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Gepubliceerd in: Journal of Foot and Ankle Research 1/2012

Open Access 01-12-2012 | Oral presentation

Plantar foot vibration thresholds: a comparison between measurements with seated and standing subjects

Auteurs: AMC Germano, G Schlee, TL Milani

Gepubliceerd in: Journal of Foot and Ankle Research | bijlage 1/2012

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Background

The importance of the somatosensory information from the plantar foot area for balance control is well reported in the literature. Usually, tests for touch and vibration sensitivity are performed with subjects in sitting or supine position [1]. However, balance tests are measured in standing position [2]. Therefore the aim of this study was to compare vibration thresholds measured with subjects seated and during standing.

Materials and methods

Sixty-six healthy subjects of both genders with a mean age of 22.1 (± 3.2) years participated in this study. Vibration perception thresholds [µm] were measured at 200Hz in two conditions: sitting (90 ° knee angle) and standing on both legs. Five measurements with increasing amplitude were performed at each of the three analyzed anatomical locations of the right plantar foot: heel, first metatarsal head (MET I) and hallux. The contact force between the vibration probe and the anatomical locations as well as foot temperature were controlled throughout the experiments. Body position and anatomical locations were randomized between the subjects.

Results

The contact forces between the probe and the location were higher for standing in comparison to sitting condition (27, 7% hallux, 43, 2% Met I and 62, 6% Heel). However, no significant differences in vibration thresholds between standing and sitting conditions were found in any of the analysed anatomical locations (Figure 1).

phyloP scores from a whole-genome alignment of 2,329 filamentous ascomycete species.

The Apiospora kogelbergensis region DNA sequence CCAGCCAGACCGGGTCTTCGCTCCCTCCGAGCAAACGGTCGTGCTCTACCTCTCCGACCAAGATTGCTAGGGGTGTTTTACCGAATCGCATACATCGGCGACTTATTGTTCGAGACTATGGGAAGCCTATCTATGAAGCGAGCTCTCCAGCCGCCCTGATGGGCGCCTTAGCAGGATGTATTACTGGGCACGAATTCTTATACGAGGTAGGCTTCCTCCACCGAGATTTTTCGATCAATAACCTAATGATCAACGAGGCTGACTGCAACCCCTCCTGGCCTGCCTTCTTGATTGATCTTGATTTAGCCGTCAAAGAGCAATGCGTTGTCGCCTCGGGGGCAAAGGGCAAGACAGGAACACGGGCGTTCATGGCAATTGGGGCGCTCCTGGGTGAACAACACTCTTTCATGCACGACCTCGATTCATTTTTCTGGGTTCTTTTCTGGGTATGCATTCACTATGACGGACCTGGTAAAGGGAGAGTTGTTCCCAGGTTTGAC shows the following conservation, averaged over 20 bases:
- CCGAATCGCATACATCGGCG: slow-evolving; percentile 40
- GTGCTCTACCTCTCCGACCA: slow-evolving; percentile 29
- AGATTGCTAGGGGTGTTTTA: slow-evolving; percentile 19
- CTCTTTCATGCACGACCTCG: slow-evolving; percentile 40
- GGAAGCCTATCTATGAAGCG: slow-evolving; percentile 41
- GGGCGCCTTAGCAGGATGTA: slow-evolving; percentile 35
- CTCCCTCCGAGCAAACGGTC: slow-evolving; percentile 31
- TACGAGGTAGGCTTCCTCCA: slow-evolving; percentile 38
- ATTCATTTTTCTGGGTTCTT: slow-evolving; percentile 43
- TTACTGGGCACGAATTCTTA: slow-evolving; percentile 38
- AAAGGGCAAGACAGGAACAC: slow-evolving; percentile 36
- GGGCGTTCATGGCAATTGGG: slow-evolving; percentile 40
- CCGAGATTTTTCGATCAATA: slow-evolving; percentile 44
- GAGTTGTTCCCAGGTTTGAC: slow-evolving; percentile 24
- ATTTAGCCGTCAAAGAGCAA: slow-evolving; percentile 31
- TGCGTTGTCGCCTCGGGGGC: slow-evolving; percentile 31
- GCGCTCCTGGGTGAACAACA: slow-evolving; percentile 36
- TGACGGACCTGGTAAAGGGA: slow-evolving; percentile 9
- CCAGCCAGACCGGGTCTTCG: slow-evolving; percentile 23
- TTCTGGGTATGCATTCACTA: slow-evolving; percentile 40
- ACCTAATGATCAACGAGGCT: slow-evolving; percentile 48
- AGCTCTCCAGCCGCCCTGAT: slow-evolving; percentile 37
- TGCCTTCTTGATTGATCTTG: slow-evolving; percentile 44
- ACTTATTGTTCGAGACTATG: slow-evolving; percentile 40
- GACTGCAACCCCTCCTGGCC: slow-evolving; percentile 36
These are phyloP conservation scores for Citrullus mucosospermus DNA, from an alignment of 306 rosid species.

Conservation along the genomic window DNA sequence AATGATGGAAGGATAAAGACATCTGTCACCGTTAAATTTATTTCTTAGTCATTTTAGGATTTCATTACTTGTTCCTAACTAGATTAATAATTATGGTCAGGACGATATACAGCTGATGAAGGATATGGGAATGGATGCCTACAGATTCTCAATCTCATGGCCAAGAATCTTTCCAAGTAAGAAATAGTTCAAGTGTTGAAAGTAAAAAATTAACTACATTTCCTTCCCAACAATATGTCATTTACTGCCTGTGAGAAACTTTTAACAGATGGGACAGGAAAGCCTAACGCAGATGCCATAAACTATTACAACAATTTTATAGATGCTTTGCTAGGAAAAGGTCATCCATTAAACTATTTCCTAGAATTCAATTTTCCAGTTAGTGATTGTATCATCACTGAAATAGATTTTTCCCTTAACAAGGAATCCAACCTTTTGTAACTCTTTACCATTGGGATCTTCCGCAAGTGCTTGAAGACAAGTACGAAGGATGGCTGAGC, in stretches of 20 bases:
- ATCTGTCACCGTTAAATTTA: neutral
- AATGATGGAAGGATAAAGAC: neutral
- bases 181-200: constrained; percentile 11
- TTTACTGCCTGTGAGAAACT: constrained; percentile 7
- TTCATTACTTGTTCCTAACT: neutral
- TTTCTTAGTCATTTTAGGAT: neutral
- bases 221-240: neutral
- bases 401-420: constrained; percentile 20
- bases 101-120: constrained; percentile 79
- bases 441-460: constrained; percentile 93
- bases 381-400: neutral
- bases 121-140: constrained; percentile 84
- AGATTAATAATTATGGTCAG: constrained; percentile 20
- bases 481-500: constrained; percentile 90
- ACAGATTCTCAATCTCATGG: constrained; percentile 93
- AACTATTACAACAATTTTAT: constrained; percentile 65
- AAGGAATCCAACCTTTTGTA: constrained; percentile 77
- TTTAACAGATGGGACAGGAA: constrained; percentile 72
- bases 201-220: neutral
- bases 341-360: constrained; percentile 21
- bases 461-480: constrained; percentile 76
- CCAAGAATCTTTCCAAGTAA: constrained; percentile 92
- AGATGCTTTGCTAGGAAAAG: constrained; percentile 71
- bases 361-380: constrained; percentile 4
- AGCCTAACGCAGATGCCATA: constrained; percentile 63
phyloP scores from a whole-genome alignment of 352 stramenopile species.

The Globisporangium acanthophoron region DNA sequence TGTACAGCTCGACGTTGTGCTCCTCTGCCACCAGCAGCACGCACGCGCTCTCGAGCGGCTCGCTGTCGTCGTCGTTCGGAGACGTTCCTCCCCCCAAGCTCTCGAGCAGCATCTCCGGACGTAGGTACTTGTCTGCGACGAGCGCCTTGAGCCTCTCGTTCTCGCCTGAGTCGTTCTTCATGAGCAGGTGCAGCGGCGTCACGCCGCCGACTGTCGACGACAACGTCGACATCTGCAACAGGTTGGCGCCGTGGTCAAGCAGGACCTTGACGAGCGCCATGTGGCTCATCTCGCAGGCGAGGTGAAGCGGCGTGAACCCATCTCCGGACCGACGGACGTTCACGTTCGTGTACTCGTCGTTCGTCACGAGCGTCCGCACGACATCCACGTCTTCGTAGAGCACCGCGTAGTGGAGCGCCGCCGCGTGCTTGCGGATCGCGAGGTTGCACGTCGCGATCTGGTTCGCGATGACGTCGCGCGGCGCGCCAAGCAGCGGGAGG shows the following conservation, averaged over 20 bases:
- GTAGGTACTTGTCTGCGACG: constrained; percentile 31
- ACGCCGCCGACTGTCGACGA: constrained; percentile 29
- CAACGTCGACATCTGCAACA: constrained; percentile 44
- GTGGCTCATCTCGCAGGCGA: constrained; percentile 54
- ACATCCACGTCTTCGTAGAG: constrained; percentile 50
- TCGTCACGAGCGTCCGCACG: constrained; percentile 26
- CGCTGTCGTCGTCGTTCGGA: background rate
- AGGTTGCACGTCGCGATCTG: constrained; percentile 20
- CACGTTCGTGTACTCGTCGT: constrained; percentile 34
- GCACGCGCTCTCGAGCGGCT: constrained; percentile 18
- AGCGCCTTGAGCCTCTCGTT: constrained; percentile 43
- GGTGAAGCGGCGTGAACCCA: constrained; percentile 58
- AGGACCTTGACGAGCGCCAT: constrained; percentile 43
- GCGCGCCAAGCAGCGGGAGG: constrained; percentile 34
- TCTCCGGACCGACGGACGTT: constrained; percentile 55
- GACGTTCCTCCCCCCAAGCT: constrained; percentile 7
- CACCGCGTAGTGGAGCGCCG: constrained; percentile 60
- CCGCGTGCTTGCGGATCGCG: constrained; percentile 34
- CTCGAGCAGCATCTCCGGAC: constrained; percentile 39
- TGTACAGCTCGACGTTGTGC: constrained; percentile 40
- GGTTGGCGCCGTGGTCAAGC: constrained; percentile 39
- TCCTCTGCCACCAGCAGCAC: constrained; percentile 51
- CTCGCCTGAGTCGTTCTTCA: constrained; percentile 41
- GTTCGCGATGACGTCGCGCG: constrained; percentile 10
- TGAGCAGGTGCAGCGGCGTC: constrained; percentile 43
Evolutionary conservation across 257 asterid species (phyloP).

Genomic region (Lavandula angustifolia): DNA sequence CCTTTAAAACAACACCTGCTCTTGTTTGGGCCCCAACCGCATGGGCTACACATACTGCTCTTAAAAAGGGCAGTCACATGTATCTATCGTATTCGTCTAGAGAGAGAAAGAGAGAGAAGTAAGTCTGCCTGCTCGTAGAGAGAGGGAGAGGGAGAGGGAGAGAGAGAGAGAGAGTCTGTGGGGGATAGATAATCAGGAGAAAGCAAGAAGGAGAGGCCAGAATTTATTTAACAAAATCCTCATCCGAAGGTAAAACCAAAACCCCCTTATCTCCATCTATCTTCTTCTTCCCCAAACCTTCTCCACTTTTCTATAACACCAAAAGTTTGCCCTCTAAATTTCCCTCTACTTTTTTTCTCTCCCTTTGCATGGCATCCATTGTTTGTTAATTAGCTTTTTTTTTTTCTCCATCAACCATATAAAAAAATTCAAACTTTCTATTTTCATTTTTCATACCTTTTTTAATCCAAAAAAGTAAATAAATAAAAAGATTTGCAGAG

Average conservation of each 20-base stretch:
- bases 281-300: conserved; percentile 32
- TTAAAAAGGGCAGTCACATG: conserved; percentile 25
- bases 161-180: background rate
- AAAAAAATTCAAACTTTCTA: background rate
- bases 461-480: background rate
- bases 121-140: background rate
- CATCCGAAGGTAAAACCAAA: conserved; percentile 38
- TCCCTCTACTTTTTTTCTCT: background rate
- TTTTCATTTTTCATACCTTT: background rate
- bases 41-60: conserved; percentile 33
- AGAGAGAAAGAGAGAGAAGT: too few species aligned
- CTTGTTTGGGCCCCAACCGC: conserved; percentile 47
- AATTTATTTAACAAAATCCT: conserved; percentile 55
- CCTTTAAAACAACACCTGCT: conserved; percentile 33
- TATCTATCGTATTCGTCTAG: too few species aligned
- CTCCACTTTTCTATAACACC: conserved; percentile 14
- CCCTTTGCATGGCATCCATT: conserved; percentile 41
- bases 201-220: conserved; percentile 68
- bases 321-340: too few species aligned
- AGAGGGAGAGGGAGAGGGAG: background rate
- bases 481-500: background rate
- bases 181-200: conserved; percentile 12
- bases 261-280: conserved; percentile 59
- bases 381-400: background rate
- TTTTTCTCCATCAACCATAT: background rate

Conclusions

Cassella et al. (2000) demonstrated that greater contact forces between the probe and the location being analysed are reducing vibration thresholds. However, despite the higher force applied by the probe during standing, no significant differences between the tested positions were evaluated in the present study. It seems that the standing position affects the perception of vibration stimuli, since subjects need to concentrate on different tasks, e.g. keep their balance. This could explain the lack of differences between thresholds measured in the different positions, although contact forces increased during standing.
This article is published under license to BioMed Central Ltd. This is an Open Access article distributed under the terms of the Creative Commons Attribution License (http://​creativecommons.​org/​licenses/​by/​2.​0), which permits unrestricted use, distribution, and reproduction in any medium, provided the original work is properly cited.
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Literatuur
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Metagegevens
Titel
Plantar foot vibration thresholds: a comparison between measurements with seated and standing subjects
Auteurs
AMC Germano
G Schlee
TL Milani
Publicatiedatum
01-12-2012
Uitgeverij
BioMed Central
Gepubliceerd in
Journal of Foot and Ankle Research / Uitgave bijlage 1/2012
Elektronisch ISSN: 1757-1146
DOI
https://doi.org/10.1186/1757-1146-5-S1-O23

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